Letters | Saving the bears just to hunt them?
August 22, 2012 · 4:23 PM
I went to the meeting regarding bears (July 17 in Snoqualmie). I don’t feed them, I find them interesting and want to ensure they are protected as much as we need to protect people. Most of the people at the meeting have had bear encounters and some take issue with the resident wildlife in the recently developed Snoqualmie Ridge (isn’t that why we moved here?).
I was neutral on the meeting until it became very evident that the state Fish and Wildlife employees presenting the meeting were being dishonestly manipulative. We were told about bears becoming habituated to the presence of people and how unmanaged garbage permanently changes a bear’s behavior. I don’t dispute that—I have done behavioral modification research as a profession. We were told about large numbers of bears being “scraped off of I-90” between Snoqualmie and North Bend, how it pains state game wardens to have to euthanize bears that become a “problem,” and how it is up to us to save the bears from this fate by keeping our garbage in our garage, or better yet, in our freezers.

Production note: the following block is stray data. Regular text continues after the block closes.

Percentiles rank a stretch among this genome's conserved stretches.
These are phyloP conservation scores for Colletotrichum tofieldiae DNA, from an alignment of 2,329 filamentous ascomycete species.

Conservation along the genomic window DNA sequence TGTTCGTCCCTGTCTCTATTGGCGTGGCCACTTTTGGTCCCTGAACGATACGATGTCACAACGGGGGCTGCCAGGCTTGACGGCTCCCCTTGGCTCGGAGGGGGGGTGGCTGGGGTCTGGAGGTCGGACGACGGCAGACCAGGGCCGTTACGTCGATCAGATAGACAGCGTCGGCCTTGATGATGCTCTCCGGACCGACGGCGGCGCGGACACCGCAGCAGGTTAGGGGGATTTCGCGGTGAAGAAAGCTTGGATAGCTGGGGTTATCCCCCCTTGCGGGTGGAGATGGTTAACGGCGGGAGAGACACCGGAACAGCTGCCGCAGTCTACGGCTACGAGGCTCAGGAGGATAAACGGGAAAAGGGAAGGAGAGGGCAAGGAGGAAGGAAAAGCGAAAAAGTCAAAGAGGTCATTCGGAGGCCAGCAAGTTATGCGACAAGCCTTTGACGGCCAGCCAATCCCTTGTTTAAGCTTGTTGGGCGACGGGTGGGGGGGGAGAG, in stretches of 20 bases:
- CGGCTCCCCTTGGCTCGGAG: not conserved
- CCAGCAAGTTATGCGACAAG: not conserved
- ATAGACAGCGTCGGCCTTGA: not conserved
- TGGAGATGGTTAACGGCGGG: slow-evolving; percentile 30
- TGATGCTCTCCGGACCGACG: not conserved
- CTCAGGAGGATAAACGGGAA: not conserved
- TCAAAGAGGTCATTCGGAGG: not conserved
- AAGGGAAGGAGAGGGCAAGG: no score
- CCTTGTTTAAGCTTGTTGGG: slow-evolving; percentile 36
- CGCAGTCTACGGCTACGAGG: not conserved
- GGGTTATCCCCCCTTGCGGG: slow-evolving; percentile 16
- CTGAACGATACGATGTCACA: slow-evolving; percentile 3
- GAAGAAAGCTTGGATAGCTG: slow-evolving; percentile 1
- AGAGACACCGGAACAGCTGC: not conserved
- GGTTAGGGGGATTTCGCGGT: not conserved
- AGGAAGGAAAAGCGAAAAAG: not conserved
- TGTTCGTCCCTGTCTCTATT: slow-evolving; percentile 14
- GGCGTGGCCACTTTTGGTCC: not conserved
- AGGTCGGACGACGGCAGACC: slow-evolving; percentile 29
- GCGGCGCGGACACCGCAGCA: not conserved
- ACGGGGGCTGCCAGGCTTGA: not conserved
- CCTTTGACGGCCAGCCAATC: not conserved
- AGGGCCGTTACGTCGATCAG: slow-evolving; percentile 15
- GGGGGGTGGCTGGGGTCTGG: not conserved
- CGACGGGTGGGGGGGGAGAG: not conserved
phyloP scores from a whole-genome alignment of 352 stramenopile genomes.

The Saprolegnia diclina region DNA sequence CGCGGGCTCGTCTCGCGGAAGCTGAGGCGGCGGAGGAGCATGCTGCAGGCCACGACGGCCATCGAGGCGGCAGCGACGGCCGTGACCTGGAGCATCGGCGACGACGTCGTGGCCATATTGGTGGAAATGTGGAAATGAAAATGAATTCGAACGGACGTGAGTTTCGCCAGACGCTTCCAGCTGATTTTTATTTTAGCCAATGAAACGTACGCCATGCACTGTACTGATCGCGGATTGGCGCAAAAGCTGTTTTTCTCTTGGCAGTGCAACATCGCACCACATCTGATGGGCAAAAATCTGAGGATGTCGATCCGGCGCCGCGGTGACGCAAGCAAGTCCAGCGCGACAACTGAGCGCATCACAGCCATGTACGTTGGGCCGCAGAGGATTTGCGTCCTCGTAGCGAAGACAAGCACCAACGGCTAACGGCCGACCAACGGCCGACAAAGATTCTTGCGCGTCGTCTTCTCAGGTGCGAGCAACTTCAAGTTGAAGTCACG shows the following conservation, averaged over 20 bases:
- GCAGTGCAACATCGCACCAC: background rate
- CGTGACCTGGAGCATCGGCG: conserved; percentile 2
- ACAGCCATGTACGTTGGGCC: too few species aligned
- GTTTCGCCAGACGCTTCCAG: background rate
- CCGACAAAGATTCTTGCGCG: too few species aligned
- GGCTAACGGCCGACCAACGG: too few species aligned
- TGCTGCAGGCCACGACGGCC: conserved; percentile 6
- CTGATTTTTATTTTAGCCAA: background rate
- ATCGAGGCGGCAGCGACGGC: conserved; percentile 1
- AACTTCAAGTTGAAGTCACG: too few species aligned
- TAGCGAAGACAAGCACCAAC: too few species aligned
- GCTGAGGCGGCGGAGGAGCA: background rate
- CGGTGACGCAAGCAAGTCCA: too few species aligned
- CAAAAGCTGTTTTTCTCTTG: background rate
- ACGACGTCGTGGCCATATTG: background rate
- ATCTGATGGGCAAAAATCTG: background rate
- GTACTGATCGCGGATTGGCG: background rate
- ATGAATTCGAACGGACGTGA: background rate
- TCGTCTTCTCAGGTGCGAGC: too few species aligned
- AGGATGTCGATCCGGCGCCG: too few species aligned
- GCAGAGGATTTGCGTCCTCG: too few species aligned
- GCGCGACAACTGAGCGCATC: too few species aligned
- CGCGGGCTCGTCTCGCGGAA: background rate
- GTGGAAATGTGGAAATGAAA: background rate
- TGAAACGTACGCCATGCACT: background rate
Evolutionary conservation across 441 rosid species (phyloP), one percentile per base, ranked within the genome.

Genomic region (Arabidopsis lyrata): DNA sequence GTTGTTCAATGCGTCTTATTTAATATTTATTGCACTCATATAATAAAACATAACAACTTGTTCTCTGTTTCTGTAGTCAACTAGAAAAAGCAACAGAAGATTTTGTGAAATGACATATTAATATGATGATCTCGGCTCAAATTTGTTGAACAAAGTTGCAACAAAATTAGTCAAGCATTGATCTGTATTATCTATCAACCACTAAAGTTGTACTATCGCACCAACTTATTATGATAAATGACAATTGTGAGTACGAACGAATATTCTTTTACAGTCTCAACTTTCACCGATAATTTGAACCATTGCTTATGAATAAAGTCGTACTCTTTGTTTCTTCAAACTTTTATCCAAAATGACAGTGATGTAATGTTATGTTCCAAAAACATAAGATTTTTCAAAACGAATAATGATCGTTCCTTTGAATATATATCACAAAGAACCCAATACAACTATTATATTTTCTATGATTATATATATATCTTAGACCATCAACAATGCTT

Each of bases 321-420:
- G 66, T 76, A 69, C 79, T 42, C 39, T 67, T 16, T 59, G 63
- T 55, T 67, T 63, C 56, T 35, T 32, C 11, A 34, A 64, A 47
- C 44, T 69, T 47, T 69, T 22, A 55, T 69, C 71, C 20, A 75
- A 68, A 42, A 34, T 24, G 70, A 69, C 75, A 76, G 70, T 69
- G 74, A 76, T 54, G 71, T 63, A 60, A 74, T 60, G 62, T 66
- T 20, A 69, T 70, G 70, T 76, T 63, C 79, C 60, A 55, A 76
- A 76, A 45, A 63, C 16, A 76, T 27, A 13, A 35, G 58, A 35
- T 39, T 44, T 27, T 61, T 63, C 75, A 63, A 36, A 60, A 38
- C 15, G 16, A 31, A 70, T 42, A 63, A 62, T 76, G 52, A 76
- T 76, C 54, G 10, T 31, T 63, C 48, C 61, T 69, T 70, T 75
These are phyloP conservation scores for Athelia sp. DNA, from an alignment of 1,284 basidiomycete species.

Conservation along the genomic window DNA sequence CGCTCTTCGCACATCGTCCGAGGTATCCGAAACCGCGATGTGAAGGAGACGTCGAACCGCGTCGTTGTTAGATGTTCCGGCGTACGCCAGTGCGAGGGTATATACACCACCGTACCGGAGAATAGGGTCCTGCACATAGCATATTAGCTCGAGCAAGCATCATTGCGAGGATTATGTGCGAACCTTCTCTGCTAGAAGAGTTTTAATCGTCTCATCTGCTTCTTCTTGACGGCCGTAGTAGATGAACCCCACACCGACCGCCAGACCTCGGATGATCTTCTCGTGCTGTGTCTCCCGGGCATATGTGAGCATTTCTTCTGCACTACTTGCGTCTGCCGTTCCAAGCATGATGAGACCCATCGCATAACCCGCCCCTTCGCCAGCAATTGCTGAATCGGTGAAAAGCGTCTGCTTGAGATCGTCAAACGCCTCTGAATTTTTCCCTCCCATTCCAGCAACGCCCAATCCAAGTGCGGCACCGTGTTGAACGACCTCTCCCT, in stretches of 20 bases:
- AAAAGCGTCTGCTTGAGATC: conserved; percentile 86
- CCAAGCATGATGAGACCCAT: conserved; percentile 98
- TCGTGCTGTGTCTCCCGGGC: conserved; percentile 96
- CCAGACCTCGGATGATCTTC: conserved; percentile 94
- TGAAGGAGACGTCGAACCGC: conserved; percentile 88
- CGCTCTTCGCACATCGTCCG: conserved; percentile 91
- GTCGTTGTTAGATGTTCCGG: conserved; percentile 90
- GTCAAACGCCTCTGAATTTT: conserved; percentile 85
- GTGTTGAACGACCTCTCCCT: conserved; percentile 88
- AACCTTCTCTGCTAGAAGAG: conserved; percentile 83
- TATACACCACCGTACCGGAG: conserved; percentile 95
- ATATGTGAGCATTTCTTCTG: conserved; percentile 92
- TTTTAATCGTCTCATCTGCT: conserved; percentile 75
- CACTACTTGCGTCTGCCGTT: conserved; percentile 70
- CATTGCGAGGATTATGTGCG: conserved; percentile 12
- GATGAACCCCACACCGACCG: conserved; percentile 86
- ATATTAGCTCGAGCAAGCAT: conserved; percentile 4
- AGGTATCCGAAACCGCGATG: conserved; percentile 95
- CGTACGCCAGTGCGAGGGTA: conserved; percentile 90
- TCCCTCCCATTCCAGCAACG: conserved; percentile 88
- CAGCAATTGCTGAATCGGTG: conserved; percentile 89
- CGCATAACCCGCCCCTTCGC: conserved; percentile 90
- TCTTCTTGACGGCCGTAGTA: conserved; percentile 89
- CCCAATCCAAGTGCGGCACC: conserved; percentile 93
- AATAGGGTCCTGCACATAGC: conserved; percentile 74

Oh, really? This is where the presentation left me angry. The public was being manipulated into being cooperative by being told stories that would incite their desire to protect wildlife. This was being promoted by employees from the same state agency who were just tickled pink by their recent plan to massacre elk whose only crime was to mess up the grass on the golf course. This was being promoted by game wardens who sell permits to kill the very bears they want us to protect. They were baiting residents with sob stories so that bears will be driven to areas where they or their buddies can have an ample supply to kill. How’s that for a lesson in ethics?
Last year, one person was killed by a wild black bear in the United States. Between 2000 and 2010, seven people were killed by wild black bears in the U.S. In the 1990s, two people were killed by bears. However, every year there is an average of 160 hunting-related shootings, an average of 50 of which result in death of humans in the U.S—that’s every year. I’ll take my chances with the bears.
I find the actions of the state Fish and Wildlife employees abusive of the public trust, at best disingenuous and at worst dishonest and unethically manipulative of the public goodwill. If we are expected (actually coerced) by this state agency to take actions that drive bears into the nearby forests, then we should expect this same state agency to protect that wildlife from being abused and massacred by their hunter buddies for entertainment.